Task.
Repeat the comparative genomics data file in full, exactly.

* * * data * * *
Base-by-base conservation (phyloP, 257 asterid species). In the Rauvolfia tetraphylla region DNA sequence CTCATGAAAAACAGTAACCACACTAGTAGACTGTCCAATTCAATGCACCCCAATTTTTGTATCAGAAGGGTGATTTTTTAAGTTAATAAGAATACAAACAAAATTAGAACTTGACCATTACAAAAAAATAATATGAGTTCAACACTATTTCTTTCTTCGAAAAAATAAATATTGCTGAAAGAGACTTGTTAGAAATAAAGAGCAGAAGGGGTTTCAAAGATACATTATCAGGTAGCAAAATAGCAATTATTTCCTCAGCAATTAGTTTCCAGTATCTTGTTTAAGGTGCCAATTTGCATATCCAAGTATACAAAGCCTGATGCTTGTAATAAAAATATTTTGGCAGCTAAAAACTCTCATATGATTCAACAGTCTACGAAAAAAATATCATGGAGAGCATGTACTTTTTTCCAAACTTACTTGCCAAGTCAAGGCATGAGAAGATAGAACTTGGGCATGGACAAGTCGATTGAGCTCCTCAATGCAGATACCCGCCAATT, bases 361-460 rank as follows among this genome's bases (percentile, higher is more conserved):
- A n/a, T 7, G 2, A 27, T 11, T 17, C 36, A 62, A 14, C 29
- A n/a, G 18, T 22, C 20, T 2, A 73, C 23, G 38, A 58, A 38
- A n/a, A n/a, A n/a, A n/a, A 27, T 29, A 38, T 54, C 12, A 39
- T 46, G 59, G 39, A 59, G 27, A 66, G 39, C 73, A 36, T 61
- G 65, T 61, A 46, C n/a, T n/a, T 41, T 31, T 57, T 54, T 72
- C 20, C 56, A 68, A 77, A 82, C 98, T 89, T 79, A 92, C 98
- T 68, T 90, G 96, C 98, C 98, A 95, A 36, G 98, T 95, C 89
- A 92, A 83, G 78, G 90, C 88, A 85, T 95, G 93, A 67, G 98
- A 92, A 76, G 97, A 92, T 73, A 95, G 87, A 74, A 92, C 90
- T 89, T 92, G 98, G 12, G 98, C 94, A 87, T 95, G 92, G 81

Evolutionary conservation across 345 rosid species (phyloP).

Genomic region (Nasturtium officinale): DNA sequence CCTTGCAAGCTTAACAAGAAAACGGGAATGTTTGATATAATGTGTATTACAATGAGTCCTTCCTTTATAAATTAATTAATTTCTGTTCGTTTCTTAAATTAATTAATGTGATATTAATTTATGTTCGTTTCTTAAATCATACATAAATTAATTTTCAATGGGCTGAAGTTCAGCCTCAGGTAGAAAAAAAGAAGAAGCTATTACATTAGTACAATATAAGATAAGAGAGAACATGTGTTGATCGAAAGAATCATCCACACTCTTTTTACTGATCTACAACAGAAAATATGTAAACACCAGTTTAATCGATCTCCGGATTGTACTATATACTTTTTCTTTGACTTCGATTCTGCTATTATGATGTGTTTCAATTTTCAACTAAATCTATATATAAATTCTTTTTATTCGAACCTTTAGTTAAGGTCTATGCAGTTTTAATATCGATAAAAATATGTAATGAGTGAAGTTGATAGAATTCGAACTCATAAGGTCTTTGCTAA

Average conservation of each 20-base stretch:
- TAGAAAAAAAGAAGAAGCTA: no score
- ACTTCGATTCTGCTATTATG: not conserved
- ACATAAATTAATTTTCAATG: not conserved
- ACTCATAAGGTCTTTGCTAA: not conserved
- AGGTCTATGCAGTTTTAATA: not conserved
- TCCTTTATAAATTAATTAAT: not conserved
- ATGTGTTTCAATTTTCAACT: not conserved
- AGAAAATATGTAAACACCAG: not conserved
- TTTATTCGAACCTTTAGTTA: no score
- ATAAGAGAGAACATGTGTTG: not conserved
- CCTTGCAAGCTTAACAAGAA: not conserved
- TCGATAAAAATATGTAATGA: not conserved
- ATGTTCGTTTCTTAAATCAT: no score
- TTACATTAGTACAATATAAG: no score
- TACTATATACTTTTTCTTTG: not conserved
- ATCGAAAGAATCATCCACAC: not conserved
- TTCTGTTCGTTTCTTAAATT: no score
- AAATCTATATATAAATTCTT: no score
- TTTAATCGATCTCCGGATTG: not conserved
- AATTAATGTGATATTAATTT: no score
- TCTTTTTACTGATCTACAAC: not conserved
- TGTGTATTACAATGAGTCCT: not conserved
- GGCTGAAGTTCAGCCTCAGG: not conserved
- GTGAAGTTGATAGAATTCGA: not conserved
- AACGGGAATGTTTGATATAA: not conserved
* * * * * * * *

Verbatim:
Base-by-base conservation (phyloP, 257 asterid species). In the Rauvolfia tetraphylla region DNA sequence CTCATGAAAAACAGTAACCACACTAGTAGACTGTCCAATTCAATGCACCCCAATTTTTGTATCAGAAGGGTGATTTTTTAAGTTAATAAGAATACAAACAAAATTAGAACTTGACCATTACAAAAAAATAATATGAGTTCAACACTATTTCTTTCTTCGAAAAAATAAATATTGCTGAAAGAGACTTGTTAGAAATAAAGAGCAGAAGGGGTTTCAAAGATACATTATCAGGTAGCAAAATAGCAATTATTTCCTCAGCAATTAGTTTCCAGTATCTTGTTTAAGGTGCCAATTTGCATATCCAAGTATACAAAGCCTGATGCTTGTAATAAAAATATTTTGGCAGCTAAAAACTCTCATATGATTCAACAGTCTACGAAAAAAATATCATGGAGAGCATGTACTTTTTTCCAAACTTACTTGCCAAGTCAAGGCATGAGAAGATAGAACTTGGGCATGGACAAGTCGATTGAGCTCCTCAATGCAGATACCCGCCAATT, bases 361-460 rank as follows among this genome's bases (percentile, higher is more conserved):
- A n/a, T 7, G 2, A 27, T 11, T 17, C 36, A 62, A 14, C 29
- A n/a, G 18, T 22, C 20, T 2, A 73, C 23, G 38, A 58, A 38
- A n/a, A n/a, A n/a, A n/a, A 27, T 29, A 38, T 54, C 12, A 39
- T 46, G 59, G 39, A 59, G 27, A 66, G 39, C 73, A 36, T 61
- G 65, T 61, A 46, C n/a, T n/a, T 41, T 31, T 57, T 54, T 72
- C 20, C 56, A 68, A 77, A 82, C 98, T 89, T 79, A 92, C 98
- T 68, T 90, G 96, C 98, C 98, A 95, A 36, G 98, T 95, C 89
- A 92, A 83, G 78, G 90, C 88, A 85, T 95, G 93, A 67, G 98
- A 92, A 76, G 97, A 92, T 73, A 95, G 87, A 74, A 92, C 90
- T 89, T 92, G 98, G 12, G 98, C 94, A 87, T 95, G 92, G 81

Evolutionary conservation across 345 rosid species (phyloP).

Genomic region (Nasturtium officinale): DNA sequence CCTTGCAAGCTTAACAAGAAAACGGGAATGTTTGATATAATGTGTATTACAATGAGTCCTTCCTTTATAAATTAATTAATTTCTGTTCGTTTCTTAAATTAATTAATGTGATATTAATTTATGTTCGTTTCTTAAATCATACATAAATTAATTTTCAATGGGCTGAAGTTCAGCCTCAGGTAGAAAAAAAGAAGAAGCTATTACATTAGTACAATATAAGATAAGAGAGAACATGTGTTGATCGAAAGAATCATCCACACTCTTTTTACTGATCTACAACAGAAAATATGTAAACACCAGTTTAATCGATCTCCGGATTGTACTATATACTTTTTCTTTGACTTCGATTCTGCTATTATGATGTGTTTCAATTTTCAACTAAATCTATATATAAATTCTTTTTATTCGAACCTTTAGTTAAGGTCTATGCAGTTTTAATATCGATAAAAATATGTAATGAGTGAAGTTGATAGAATTCGAACTCATAAGGTCTTTGCTAA

Average conservation of each 20-base stretch:
- TAGAAAAAAAGAAGAAGCTA: no score
- ACTTCGATTCTGCTATTATG: not conserved
- ACATAAATTAATTTTCAATG: not conserved
- ACTCATAAGGTCTTTGCTAA: not conserved
- AGGTCTATGCAGTTTTAATA: not conserved
- TCCTTTATAAATTAATTAAT: not conserved
- ATGTGTTTCAATTTTCAACT: not conserved
- AGAAAATATGTAAACACCAG: not conserved
- TTTATTCGAACCTTTAGTTA: no score
- ATAAGAGAGAACATGTGTTG: not conserved
- CCTTGCAAGCTTAACAAGAA: not conserved
- TCGATAAAAATATGTAATGA: not conserved
- ATGTTCGTTTCTTAAATCAT: no score
- TTACATTAGTACAATATAAG: no score
- TACTATATACTTTTTCTTTG: not conserved
- ATCGAAAGAATCATCCACAC: not conserved
- TTCTGTTCGTTTCTTAAATT: no score
- AAATCTATATATAAATTCTT: no score
- TTTAATCGATCTCCGGATTG: not conserved
- AATTAATGTGATATTAATTT: no score
- TCTTTTTACTGATCTACAAC: not conserved
- TGTGTATTACAATGAGTCCT: not conserved
- GGCTGAAGTTCAGCCTCAGG: not conserved
- GTGAAGTTGATAGAATTCGA: not conserved
- AACGGGAATGTTTGATATAA: not conserved